Most residences administered by the CNOUS are reserved for students with French government grants, though it’s still your best option as a student for affordable housing since the rent is fixed between 120 EUR – 350 EUR per month, depending on the type of residence you live in.

Host Families

It would be impossible to give an accurate portrayal of what a homestay is like since every family is different, but having been “adopted” by one when I lived in Normandie and having lived with another in Paris when I worked there, I can say that in my personal experience, host families can provide some of the most genuine, authentic experiences of French life.

P1000113It’s true that you will have to decide whether you want to live in such close quarters with strangers, but I still keep in touch with my host family from when I studied abroad four years ago, and I have found that host families can go from being complete strangers to becoming some of your most cherished friends in France.

I will never forget meeting my family in Caen for the first time and being invited to the birthday party of my host mom’s niece, complete with 15-20 people and me, the sole American. Being invited into a family is rare enough as it is, so to experience an extended family celebration was really special for the first time meeting them.

P1000998Then, in Paris two years later, I lived with the same family my friend lived with the year prior. It was a lot of fun making a Fourth of July dinner and then later, a full Thanksgiving dinner for them to share my American culture with them and thank them for taking me in during my time in France.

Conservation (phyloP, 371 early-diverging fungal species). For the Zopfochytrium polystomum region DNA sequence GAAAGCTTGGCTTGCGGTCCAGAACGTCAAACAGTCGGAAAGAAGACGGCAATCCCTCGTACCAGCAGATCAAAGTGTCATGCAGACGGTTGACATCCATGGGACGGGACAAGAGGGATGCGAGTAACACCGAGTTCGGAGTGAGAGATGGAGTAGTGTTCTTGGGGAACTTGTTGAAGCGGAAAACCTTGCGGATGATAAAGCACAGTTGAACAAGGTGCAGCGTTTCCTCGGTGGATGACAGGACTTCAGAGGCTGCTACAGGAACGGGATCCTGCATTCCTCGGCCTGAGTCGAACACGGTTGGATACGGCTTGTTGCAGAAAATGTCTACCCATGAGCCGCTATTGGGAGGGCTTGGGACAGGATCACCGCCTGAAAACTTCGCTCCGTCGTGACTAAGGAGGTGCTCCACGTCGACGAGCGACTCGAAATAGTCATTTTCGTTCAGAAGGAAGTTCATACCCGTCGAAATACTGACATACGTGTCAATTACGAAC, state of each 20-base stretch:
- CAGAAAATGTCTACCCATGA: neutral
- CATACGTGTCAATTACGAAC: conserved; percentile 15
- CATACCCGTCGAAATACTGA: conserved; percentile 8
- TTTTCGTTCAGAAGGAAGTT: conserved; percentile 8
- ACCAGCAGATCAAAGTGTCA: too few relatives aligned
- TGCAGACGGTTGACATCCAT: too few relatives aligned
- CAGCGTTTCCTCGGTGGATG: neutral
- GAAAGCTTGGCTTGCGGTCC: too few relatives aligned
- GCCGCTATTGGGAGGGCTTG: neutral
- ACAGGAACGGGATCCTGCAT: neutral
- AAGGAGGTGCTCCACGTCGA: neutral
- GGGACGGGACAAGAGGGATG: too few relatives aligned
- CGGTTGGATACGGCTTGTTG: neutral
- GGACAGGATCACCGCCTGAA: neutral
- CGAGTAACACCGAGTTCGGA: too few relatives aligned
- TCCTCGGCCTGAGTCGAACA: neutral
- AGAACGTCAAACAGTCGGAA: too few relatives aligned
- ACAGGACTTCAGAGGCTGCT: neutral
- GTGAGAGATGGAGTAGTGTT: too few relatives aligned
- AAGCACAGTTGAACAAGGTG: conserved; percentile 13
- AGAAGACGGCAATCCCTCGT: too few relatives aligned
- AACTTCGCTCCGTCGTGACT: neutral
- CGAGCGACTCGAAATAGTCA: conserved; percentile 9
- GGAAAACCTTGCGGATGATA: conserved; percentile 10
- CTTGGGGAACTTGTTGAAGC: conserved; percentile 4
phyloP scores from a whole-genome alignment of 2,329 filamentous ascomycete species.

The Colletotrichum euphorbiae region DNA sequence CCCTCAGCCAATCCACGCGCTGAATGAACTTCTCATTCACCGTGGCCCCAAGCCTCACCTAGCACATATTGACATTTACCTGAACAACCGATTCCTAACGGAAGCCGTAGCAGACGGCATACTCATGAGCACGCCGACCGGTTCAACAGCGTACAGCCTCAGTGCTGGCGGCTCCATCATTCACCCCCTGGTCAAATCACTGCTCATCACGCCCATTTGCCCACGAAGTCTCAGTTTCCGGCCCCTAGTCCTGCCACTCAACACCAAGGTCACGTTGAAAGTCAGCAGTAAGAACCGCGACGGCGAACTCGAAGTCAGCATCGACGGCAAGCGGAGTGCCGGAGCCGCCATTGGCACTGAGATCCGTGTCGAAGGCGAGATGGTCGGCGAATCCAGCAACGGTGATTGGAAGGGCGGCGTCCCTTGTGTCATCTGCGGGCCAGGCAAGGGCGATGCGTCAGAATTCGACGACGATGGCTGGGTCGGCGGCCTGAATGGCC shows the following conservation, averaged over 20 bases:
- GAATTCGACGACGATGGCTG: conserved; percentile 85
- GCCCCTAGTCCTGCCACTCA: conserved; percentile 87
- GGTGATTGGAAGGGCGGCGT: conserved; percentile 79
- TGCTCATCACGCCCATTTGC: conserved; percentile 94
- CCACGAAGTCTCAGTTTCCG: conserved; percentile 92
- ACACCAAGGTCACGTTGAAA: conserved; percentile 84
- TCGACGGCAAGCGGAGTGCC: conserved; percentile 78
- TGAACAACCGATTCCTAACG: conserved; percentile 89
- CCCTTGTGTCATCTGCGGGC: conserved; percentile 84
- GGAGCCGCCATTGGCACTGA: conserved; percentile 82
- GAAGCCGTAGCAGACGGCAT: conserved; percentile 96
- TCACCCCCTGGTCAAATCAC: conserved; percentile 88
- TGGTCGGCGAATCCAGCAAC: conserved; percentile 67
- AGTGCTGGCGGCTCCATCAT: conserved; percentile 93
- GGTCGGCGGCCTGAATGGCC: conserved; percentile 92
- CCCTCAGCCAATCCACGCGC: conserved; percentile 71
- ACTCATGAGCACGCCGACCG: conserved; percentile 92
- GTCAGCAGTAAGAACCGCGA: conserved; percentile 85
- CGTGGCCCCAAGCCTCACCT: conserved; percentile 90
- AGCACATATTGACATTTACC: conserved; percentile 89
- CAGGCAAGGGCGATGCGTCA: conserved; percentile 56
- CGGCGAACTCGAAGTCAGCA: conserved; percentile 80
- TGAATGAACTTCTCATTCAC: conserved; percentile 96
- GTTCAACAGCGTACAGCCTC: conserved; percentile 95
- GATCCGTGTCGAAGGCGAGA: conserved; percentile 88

I would highly recommend a homestay if it’s available to you. Many people opt for something “safer” by sticking with fellow American students in a dorm or apartment, but if you really want a fully immersive experience, go with the homestay. You won’t regret it.

For Paris, check out

Renting in France

This could be an entire blog post in itself, but suffice it to say, for the first time student in France, I would definitely not recommend trying to find your own property unless you have connections or friends. The inn is always full in Paris, though you might get lucky. Other cities will not be as difficult in terms of locating housing, but France is the queen of catch-22s, and trying to rent an apartment without a French bank account is… tricky to say the least, especially when opening a French bank account often requires a French address!

Should you decide to explore the world of French property for let, as a tenant (un locataire) you’ll usually apply through an agent (un agent immobilier). You can find properties in local newspapers or in estate agents’ windows in the downtown areas of most towns. Be prepared to provide documents ranging from bank statements to letters of reference to proof of employment to income tax returns.

For a more detailed guide on renting in France, take a look at this Expatica article on the subject.

Resize Your Expectations

Keep in mind that North America is a continent of wide-open spaces and frontiers, urban sprawl and endless wilderness. Everything here is bigger than in most other parts of the world– whether that’s cars or streets, food portions or the availability of utilities like electricity and water.

Generally speaking– and especially in crowded cities like Paris– no matter what type of housing you go with, your living space will be considerably smaller. As a student in Caen, I lived in a dorm room that was 9 square meters, a monk’s cell by comparison to my bedroom at home. When real estate is at a premium, you’ll adjust eventually, but for the first-time visitor to France, the sudden size-difference can be a bit claustrophobia-inducing.

Be prepared for shared bathrooms and kitchens, stairs instead of elevators, and radiators and open windows instead of centralised air conditioning and heating. That’s not to say that you’ll be living in second-rate conditions, but it is important to remember that most buildings in France are hundreds of years old, and therefore not built to modern codes or sensibilities.